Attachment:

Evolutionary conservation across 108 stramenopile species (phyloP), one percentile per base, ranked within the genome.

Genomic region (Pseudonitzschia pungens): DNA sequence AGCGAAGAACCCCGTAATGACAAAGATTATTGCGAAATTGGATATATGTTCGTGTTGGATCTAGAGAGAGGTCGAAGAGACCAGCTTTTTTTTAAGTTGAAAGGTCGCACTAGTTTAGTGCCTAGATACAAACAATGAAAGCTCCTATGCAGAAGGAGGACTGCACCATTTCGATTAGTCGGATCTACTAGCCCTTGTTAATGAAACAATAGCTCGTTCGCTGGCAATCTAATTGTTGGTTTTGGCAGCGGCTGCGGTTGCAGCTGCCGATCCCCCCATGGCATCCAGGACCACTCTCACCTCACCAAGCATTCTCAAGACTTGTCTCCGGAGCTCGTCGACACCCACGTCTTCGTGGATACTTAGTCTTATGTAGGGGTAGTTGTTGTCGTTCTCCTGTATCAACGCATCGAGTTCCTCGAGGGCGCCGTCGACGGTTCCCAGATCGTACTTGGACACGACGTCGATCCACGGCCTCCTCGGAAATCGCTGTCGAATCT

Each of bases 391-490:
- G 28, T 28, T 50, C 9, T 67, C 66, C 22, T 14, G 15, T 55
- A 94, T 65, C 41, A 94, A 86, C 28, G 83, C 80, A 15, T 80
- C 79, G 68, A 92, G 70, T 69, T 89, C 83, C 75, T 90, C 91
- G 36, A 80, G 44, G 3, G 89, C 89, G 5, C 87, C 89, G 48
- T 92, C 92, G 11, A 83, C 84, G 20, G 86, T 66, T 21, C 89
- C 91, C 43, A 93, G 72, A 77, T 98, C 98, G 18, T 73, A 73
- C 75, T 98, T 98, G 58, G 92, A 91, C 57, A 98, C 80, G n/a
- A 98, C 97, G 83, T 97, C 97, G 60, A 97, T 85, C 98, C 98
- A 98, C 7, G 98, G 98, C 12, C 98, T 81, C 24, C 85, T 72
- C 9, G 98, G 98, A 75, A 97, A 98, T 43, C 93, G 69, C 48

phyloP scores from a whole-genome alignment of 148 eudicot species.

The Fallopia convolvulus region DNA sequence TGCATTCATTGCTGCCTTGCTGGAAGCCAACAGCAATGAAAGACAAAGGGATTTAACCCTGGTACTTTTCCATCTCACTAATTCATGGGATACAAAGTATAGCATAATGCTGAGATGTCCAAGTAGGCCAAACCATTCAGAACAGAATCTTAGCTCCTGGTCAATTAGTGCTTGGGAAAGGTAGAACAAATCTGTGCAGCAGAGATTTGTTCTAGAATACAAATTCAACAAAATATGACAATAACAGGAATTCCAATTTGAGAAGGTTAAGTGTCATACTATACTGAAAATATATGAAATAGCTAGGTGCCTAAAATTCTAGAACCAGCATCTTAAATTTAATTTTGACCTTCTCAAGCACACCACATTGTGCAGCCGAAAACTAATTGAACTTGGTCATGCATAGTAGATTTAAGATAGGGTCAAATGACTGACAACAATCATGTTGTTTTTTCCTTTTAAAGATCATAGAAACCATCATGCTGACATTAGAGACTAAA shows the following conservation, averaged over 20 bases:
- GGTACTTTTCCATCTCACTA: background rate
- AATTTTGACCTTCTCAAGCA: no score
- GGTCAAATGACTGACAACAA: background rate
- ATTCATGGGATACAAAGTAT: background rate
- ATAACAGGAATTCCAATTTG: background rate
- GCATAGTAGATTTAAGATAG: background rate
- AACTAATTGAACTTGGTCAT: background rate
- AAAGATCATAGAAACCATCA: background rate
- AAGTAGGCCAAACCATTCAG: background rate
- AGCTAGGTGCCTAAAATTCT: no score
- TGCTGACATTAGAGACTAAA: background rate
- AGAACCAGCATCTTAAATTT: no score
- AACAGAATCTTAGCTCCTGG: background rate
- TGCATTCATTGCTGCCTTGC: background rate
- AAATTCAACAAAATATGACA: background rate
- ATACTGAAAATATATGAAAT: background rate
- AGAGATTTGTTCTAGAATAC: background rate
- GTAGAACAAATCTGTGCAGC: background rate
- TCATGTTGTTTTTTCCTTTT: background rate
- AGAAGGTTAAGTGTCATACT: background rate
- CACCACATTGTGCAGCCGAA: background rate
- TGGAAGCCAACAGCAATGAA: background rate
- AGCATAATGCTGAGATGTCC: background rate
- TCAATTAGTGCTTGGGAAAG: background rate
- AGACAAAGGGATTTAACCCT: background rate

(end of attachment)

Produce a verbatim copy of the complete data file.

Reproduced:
Evolutionary conservation across 108 stramenopile species (phyloP), one percentile per base, ranked within the genome.

Genomic region (Pseudonitzschia pungens): DNA sequence AGCGAAGAACCCCGTAATGACAAAGATTATTGCGAAATTGGATATATGTTCGTGTTGGATCTAGAGAGAGGTCGAAGAGACCAGCTTTTTTTTAAGTTGAAAGGTCGCACTAGTTTAGTGCCTAGATACAAACAATGAAAGCTCCTATGCAGAAGGAGGACTGCACCATTTCGATTAGTCGGATCTACTAGCCCTTGTTAATGAAACAATAGCTCGTTCGCTGGCAATCTAATTGTTGGTTTTGGCAGCGGCTGCGGTTGCAGCTGCCGATCCCCCCATGGCATCCAGGACCACTCTCACCTCACCAAGCATTCTCAAGACTTGTCTCCGGAGCTCGTCGACACCCACGTCTTCGTGGATACTTAGTCTTATGTAGGGGTAGTTGTTGTCGTTCTCCTGTATCAACGCATCGAGTTCCTCGAGGGCGCCGTCGACGGTTCCCAGATCGTACTTGGACACGACGTCGATCCACGGCCTCCTCGGAAATCGCTGTCGAATCT

Each of bases 391-490:
- G 28, T 28, T 50, C 9, T 67, C 66, C 22, T 14, G 15, T 55
- A 94, T 65, C 41, A 94, A 86, C 28, G 83, C 80, A 15, T 80
- C 79, G 68, A 92, G 70, T 69, T 89, C 83, C 75, T 90, C 91
- G 36, A 80, G 44, G 3, G 89, C 89, G 5, C 87, C 89, G 48
- T 92, C 92, G 11, A 83, C 84, G 20, G 86, T 66, T 21, C 89
- C 91, C 43, A 93, G 72, A 77, T 98, C 98, G 18, T 73, A 73
- C 75, T 98, T 98, G 58, G 92, A 91, C 57, A 98, C 80, G n/a
- A 98, C 97, G 83, T 97, C 97, G 60, A 97, T 85, C 98, C 98
- A 98, C 7, G 98, G 98, C 12, C 98, T 81, C 24, C 85, T 72
- C 9, G 98, G 98, A 75, A 97, A 98, T 43, C 93, G 69, C 48

phyloP scores from a whole-genome alignment of 148 eudicot species.

The Fallopia convolvulus region DNA sequence TGCATTCATTGCTGCCTTGCTGGAAGCCAACAGCAATGAAAGACAAAGGGATTTAACCCTGGTACTTTTCCATCTCACTAATTCATGGGATACAAAGTATAGCATAATGCTGAGATGTCCAAGTAGGCCAAACCATTCAGAACAGAATCTTAGCTCCTGGTCAATTAGTGCTTGGGAAAGGTAGAACAAATCTGTGCAGCAGAGATTTGTTCTAGAATACAAATTCAACAAAATATGACAATAACAGGAATTCCAATTTGAGAAGGTTAAGTGTCATACTATACTGAAAATATATGAAATAGCTAGGTGCCTAAAATTCTAGAACCAGCATCTTAAATTTAATTTTGACCTTCTCAAGCACACCACATTGTGCAGCCGAAAACTAATTGAACTTGGTCATGCATAGTAGATTTAAGATAGGGTCAAATGACTGACAACAATCATGTTGTTTTTTCCTTTTAAAGATCATAGAAACCATCATGCTGACATTAGAGACTAAA shows the following conservation, averaged over 20 bases:
- GGTACTTTTCCATCTCACTA: background rate
- AATTTTGACCTTCTCAAGCA: no score
- GGTCAAATGACTGACAACAA: background rate
- ATTCATGGGATACAAAGTAT: background rate
- ATAACAGGAATTCCAATTTG: background rate
- GCATAGTAGATTTAAGATAG: background rate
- AACTAATTGAACTTGGTCAT: background rate
- AAAGATCATAGAAACCATCA: background rate
- AAGTAGGCCAAACCATTCAG: background rate
- AGCTAGGTGCCTAAAATTCT: no score
- TGCTGACATTAGAGACTAAA: background rate
- AGAACCAGCATCTTAAATTT: no score
- AACAGAATCTTAGCTCCTGG: background rate
- TGCATTCATTGCTGCCTTGC: background rate
- AAATTCAACAAAATATGACA: background rate
- ATACTGAAAATATATGAAAT: background rate
- AGAGATTTGTTCTAGAATAC: background rate
- GTAGAACAAATCTGTGCAGC: background rate
- TCATGTTGTTTTTTCCTTTT: background rate
- AGAAGGTTAAGTGTCATACT: background rate
- CACCACATTGTGCAGCCGAA: background rate
- TGGAAGCCAACAGCAATGAA: background rate
- AGCATAATGCTGAGATGTCC: background rate
- TCAATTAGTGCTTGGGAAAG: background rate
- AGACAAAGGGATTTAACCCT: background rate